Hassan Almrei is the last inmate of Guantanamo North, the detention facility for people with suspected terrorist affiliations seeking to avoid deportation from Canada. The facility is on the grounds of the Kingston Penitentiary. Justice François Lemieux refused to give him bail. Judge Lemieux listed several factors which led him to consider Almrei to be possibly dangerous. These included his role in the fighting in Afghanistan in the 1990s and his alleged activity in passport forgery. Almrei has also been accused of fund-raising to support terrorism in Tajikistan.
In spite of such allegations, Lemieux would have liked to release him on bail, but he decided that he could not do so because Almrei is single and has no family to watch over him in Canada. The other former inmates of the facility were all released on strict bail conditions including constant supervision by family members.
Diana Ralph, a social work professor who has advocated on Almrei’s behalf, said that he went to Afghanistan when he was 18 to help the Northern League in driving out the Russians. His Syrian family was living in Saudi Arabia, to which he returned. He and a brother opened a business importing incense, perfume, and honey, but it was illegal, she said, for foreigners to open businesses there, and he fled to Canada to avoid arrest by the Saudis.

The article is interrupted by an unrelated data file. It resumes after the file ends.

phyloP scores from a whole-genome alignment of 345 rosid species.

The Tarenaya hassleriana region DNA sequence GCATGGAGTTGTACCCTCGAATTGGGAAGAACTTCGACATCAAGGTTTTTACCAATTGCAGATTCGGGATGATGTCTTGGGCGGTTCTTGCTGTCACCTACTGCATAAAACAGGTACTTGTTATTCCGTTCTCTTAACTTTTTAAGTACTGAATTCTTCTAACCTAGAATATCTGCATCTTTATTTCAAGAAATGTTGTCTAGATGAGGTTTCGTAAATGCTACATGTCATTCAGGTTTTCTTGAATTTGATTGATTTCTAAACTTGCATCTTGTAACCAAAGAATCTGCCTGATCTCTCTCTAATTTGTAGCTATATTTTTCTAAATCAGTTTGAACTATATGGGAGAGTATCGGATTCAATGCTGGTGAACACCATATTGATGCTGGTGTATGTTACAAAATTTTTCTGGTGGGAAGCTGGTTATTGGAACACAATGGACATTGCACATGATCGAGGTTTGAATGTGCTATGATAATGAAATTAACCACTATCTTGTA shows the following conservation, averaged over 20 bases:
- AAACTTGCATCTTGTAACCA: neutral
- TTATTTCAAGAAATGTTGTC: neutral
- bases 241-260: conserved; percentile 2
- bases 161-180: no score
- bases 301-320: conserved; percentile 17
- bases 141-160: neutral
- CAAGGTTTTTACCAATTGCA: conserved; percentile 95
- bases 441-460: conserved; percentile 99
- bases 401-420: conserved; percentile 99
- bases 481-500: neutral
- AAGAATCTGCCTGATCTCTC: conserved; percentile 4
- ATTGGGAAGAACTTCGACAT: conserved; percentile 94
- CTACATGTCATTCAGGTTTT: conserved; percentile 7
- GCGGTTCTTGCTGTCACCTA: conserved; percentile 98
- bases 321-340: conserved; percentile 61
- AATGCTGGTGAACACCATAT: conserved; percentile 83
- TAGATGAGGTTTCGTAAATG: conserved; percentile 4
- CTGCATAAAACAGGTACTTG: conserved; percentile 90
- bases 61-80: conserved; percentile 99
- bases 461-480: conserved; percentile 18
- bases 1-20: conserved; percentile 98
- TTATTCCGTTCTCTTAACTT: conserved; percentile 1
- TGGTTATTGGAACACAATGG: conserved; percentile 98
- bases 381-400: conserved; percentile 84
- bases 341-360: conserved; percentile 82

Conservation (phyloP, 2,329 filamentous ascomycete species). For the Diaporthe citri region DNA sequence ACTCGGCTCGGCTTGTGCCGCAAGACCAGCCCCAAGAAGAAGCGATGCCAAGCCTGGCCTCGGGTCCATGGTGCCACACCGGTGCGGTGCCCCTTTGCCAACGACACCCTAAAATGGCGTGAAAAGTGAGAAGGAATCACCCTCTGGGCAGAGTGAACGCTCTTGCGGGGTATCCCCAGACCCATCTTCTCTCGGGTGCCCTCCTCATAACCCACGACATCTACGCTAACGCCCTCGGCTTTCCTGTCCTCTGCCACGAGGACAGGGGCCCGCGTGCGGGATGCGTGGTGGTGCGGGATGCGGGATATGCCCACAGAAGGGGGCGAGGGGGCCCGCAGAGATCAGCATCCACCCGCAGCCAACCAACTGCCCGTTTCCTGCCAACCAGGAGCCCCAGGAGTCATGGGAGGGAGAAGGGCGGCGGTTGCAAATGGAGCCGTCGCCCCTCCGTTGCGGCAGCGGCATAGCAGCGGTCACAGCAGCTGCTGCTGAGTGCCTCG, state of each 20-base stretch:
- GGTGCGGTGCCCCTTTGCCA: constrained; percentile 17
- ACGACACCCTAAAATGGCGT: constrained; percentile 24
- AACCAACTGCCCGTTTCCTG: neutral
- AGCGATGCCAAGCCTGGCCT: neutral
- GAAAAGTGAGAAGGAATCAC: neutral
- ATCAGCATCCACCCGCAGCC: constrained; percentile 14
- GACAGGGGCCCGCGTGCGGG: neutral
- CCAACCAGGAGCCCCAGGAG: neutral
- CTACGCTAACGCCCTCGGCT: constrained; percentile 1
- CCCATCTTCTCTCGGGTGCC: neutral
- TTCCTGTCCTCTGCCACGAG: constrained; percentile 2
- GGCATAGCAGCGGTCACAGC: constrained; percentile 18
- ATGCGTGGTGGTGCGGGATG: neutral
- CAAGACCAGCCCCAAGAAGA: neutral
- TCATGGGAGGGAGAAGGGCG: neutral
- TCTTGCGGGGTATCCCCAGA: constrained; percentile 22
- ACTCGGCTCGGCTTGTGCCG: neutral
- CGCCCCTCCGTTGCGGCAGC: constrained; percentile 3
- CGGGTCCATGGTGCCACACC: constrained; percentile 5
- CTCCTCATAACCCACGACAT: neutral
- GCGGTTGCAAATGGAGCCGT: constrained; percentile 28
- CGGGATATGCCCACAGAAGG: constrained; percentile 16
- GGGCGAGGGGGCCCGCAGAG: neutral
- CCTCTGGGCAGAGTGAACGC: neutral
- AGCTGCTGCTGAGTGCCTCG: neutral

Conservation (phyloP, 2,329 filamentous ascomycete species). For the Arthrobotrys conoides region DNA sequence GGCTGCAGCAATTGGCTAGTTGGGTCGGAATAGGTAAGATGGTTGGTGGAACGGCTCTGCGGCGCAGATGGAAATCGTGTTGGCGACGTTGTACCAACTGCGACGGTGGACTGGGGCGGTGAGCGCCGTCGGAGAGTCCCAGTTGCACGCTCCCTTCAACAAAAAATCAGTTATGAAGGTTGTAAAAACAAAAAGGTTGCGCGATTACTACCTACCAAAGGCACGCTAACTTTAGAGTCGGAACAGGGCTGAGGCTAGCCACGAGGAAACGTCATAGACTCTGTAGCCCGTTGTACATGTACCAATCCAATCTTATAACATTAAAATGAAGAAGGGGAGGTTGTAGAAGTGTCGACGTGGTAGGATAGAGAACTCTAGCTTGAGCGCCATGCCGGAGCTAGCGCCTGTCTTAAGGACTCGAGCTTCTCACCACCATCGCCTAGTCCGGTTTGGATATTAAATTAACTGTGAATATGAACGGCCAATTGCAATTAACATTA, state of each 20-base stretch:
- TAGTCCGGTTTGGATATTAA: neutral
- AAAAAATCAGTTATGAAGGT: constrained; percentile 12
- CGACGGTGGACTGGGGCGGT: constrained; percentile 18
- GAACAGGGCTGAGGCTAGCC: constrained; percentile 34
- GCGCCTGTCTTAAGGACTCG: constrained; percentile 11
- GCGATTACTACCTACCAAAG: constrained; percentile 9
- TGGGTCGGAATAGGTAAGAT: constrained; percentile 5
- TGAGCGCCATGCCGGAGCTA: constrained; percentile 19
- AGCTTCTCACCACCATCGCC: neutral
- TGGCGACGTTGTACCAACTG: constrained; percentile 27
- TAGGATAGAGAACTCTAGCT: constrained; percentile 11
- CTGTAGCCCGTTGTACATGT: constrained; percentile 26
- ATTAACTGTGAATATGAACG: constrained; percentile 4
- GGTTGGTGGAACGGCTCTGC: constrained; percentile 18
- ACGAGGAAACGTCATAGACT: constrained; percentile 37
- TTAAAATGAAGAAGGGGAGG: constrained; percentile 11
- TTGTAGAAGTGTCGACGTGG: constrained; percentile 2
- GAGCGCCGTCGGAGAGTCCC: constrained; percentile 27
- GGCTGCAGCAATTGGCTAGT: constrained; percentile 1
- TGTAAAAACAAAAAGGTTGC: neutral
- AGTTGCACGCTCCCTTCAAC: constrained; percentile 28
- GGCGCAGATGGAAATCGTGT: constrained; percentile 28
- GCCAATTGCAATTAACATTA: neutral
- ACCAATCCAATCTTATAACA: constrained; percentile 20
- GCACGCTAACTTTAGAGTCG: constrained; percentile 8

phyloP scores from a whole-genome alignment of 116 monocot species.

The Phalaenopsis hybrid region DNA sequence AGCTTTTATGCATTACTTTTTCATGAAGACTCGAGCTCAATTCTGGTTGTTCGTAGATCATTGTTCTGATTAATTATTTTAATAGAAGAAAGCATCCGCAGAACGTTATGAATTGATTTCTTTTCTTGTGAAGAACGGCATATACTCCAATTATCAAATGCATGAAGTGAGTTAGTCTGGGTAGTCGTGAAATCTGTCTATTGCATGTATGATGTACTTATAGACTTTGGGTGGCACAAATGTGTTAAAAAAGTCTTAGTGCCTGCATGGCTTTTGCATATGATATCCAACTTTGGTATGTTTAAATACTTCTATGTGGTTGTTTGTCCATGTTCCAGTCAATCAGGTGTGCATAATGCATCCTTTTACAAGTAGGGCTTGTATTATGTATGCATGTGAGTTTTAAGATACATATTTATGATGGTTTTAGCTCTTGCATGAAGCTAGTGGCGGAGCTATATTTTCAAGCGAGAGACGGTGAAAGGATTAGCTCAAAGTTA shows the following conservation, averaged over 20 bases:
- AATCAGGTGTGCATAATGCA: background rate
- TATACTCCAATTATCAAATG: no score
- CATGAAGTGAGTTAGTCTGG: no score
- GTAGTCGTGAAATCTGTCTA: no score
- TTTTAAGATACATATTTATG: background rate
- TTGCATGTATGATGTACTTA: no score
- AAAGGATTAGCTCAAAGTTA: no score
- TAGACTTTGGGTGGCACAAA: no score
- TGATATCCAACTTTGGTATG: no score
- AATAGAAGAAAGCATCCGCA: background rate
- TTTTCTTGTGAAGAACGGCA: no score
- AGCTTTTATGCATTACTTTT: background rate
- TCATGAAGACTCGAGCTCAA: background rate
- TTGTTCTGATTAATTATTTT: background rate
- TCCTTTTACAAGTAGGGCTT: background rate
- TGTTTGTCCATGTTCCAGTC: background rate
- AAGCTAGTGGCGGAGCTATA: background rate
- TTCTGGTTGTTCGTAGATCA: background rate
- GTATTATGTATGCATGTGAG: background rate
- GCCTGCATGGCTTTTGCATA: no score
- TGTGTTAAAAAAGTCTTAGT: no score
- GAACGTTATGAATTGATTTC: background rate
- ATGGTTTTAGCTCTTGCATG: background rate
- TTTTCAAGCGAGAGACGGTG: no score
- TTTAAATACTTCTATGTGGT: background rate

She also commented on the Tajikistan connection. According to her, he raised money for an imam who wanted to open a school for girls, a school which he subsequently established. As is well known, the Taliban do not favor education for girls. The Supreme Court of Canada ruled that the law under which Almrei and the others were being held is unconstitutional. It gave the government a year to bring in new legislation. Otherwise, Canada would have to release the detainees from incarceration and bail conditions. There are three months to go.